Atlas Shrugged: Part I opens in theaters today, a detail which, if you know anything about income tax, summarizes the film's production beautifully. In most years, April 15 is tax day, a release-date coincidence that would drive home the film's toddler-snit cry of government injustice with a bit of calendric irony. This year, tax day is April 18, while April 15 celebrates the emancipation of black people from their economic and biological "superiors," capping off a litany of ironies about the production of Atlas Shrugged that impeach it even on its own terms.
For a film about the truly elite making their own destiny and setting the world aright by turning their backs on lesser peoples, at their discretion, it has: a cast that can in no way be construed as elite; a roster of elite actors who turned it down; two screenwriters and a producer you've rightfully never heard of; a 30-year history of the TV/Hollywood marketplace saying, "You are not desirable and cannot successfully compete," and, as such, a production funded via handouts and charity from ideologues trying desperately to foist their message on others.
The only way this film could sabotage Rand's vision more is if groups tried to counter its decades-long rejection by the marketplace via artificially gaming the market — forming collectives to support the movie and using the movie to help form collectives. Oh, wait....
(If that "oh, wait" didn't come through witheringly enough, please click here.)
That last non-Jame Gumb link appeared in my inbox courtesy of The Atlasphere, and it's got some keen ideas on how to use the movie to band together under the aegis of Ayn Rand and subsume your identity to nationwide collective action. It also has suggestions for pulling mad trim. Because if a movie version of a yam-shaped old Russian woman's brick-sized verbal bean-flick over futuristic Gilded Age-style mass murder of liberals and poor people doesn't moisten a bunch of Galt's Gulches and prop some pants with Rearden metal, well—well, honestly, I can't even finish that thought because I just succumbed to a grand mal of scoffing.
Today isn't just another day when the nanny state robs you of the sweat of your brow. It's also an opportunity to meet singles with similar interests and the traits you desire. What should the future corpses of looters and your future girlfriend have in common? They both need to be stacked. But don't take it from me: click to the Atlasphere and see what Phil Coates has to say about meeting some objectisingles. In honor of the late, beloved Fire Joe Morgan, quotations from his column appear in bold, with extra recommendations in plain text:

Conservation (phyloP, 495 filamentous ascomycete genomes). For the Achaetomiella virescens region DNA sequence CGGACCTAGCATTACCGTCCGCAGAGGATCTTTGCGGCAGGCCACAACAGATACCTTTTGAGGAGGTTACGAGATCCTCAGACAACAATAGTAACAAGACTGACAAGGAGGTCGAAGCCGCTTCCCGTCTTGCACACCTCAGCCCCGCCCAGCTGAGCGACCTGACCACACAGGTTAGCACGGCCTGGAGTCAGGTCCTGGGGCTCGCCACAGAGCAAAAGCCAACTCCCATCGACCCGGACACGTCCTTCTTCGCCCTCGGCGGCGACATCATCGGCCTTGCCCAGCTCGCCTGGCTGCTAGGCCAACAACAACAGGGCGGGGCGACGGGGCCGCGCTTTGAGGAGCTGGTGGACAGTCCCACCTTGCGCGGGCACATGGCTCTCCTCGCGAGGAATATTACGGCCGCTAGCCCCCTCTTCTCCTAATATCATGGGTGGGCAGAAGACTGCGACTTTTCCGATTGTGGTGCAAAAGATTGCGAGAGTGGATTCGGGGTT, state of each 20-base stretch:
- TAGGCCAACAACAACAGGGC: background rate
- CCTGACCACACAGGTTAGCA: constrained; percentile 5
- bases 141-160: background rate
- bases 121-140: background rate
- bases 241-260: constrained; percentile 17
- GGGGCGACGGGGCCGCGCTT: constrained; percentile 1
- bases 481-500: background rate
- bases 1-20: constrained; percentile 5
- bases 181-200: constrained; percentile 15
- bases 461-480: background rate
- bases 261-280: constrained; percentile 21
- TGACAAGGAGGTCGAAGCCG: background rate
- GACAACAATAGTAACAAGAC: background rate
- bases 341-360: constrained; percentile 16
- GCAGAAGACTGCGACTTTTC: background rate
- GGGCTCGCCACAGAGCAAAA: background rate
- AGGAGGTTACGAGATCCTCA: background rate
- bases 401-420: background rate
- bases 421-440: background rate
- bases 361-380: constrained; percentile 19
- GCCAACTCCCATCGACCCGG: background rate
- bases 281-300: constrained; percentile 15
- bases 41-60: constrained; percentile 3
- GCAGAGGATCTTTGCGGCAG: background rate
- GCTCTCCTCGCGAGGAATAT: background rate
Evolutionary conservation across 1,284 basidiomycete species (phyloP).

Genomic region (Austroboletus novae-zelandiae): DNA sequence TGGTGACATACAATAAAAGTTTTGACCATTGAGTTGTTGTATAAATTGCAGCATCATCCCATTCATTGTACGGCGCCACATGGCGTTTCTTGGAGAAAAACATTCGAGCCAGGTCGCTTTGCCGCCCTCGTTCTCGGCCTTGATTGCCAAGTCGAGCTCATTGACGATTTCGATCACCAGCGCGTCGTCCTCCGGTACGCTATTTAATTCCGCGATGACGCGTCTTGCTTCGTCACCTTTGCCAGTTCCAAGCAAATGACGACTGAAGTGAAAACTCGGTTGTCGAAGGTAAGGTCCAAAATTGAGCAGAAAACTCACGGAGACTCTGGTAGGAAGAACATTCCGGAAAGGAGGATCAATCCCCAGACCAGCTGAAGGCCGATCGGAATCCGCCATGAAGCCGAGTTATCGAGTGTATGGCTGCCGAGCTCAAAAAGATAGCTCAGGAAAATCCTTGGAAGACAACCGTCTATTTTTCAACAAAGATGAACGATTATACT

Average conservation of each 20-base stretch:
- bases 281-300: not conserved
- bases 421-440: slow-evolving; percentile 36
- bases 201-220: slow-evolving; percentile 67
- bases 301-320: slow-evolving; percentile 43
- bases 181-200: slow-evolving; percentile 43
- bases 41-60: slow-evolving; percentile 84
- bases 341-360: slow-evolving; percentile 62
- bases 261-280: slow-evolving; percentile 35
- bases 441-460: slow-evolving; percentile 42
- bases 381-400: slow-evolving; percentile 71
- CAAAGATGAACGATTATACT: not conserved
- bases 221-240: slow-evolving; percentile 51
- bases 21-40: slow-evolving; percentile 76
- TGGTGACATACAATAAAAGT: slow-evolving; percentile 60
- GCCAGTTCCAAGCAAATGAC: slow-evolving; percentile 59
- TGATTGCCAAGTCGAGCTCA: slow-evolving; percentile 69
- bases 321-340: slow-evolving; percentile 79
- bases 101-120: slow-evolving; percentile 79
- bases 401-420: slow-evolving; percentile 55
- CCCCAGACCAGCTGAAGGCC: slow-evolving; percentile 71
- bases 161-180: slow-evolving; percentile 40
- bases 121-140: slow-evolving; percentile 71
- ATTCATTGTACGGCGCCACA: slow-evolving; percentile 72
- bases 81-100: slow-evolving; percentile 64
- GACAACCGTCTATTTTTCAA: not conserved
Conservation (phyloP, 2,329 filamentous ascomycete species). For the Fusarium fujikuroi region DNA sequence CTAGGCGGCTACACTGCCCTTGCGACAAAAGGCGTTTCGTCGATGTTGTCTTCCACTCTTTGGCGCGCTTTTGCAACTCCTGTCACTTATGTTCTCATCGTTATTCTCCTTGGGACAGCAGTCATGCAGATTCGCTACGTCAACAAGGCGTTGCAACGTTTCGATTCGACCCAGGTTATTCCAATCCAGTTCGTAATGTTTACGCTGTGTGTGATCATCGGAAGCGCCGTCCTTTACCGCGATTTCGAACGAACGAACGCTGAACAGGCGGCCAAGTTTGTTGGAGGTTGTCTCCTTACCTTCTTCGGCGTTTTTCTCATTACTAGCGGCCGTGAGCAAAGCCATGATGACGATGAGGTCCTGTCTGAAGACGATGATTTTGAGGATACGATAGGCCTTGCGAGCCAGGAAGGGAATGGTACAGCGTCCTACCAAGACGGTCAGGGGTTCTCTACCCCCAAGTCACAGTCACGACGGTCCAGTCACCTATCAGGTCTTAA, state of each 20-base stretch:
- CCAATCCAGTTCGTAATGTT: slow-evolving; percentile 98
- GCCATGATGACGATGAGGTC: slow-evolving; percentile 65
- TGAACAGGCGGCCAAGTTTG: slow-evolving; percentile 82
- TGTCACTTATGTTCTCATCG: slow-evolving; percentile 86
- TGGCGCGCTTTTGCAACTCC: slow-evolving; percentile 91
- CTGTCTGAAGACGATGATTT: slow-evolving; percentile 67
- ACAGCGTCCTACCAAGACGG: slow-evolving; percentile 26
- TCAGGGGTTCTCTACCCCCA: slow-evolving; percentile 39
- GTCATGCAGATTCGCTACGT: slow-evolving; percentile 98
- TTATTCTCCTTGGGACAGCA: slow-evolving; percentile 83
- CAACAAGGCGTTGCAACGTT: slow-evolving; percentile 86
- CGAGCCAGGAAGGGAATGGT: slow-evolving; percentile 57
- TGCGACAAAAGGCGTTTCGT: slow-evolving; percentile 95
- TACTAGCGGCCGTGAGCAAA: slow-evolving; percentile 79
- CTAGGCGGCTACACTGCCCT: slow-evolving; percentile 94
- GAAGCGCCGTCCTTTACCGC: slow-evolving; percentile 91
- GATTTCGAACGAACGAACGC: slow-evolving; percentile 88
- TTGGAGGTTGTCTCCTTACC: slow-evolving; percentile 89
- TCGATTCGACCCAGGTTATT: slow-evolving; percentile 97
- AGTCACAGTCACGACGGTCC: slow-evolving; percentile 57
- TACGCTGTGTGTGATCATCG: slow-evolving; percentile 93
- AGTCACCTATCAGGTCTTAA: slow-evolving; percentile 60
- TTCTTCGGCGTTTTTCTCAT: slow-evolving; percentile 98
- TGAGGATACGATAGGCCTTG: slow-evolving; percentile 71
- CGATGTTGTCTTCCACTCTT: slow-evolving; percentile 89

This weekend the Atlas Shrugged movie is hitting theaters across the nation, presenting us with a rare opportunity that is very analogous to what the Tea Party crowd experienced. Having started many groups, I have suggestions about how to leverage the movie to meet like-minded people in your area.
Tea Party people are great! Their eyes just light up if you tell them you're a devoted follower of wealthy apartment-dwelling New York Jews.
First, advertise yourself and your values. Get a highly visible type of apparel, perhaps a cap, button, or a t-shirt. Bear in mind, people can’t see a button or t-shirt if others are in the way or if it’s covered up.
Consider plumage that signals to a potential mate, "I am shunting my dollars upward to the producer class." If you can't afford a new shirt at the moment because that last shipping container of Chinese iron (The Metal of the Future™) is still stuck at customs, why not razor a Bush/Cheney sticker off your car and place it over your mouth? The ambiguity makes a multitude of provocative statements — whether you're into kink, feel silenced by their administration, feel that it spoke for you, or just want to say, "I have no mouth, and it must scream: sexy!"
Whatever you choose should indicate at a single glance that you are an Ayn Rand fan, not just one of the multitude curious about a movie with an odd title. Few words. No long-winded quotes. Not obscure or too cutesy.
To assert your belief in the primacy of the individual, try to signal that you are one of a group of people. Also, avoid speeches over 70 pages long. Pick a few dozen paragraphs and make a stand.
Decide in advance whether you are primarily trying to meet someone for personal or romantic reasons, or if you are trying to start a club or discussion or social or activist group.
Remember that a person with real dedication to the investor/producer class will choose the former and eventually create the latter.
If it’s the former — and especially if he or she is wearing similar “advertising” — your job is relatively easy. Walk over with your best big smile: “Have I found another Rand admirer?” Then let nature take its course.
Rape her. Rape the shit out of her.
Unfortunately, here words fail both Phil Coates and me. His dating ideas run short, and I'm the shy retiring type. Please click here for Alan Greenspan's objectivist pick-up artist advice.
Wounded objectivists are invited to comfort themselves with "LolRands."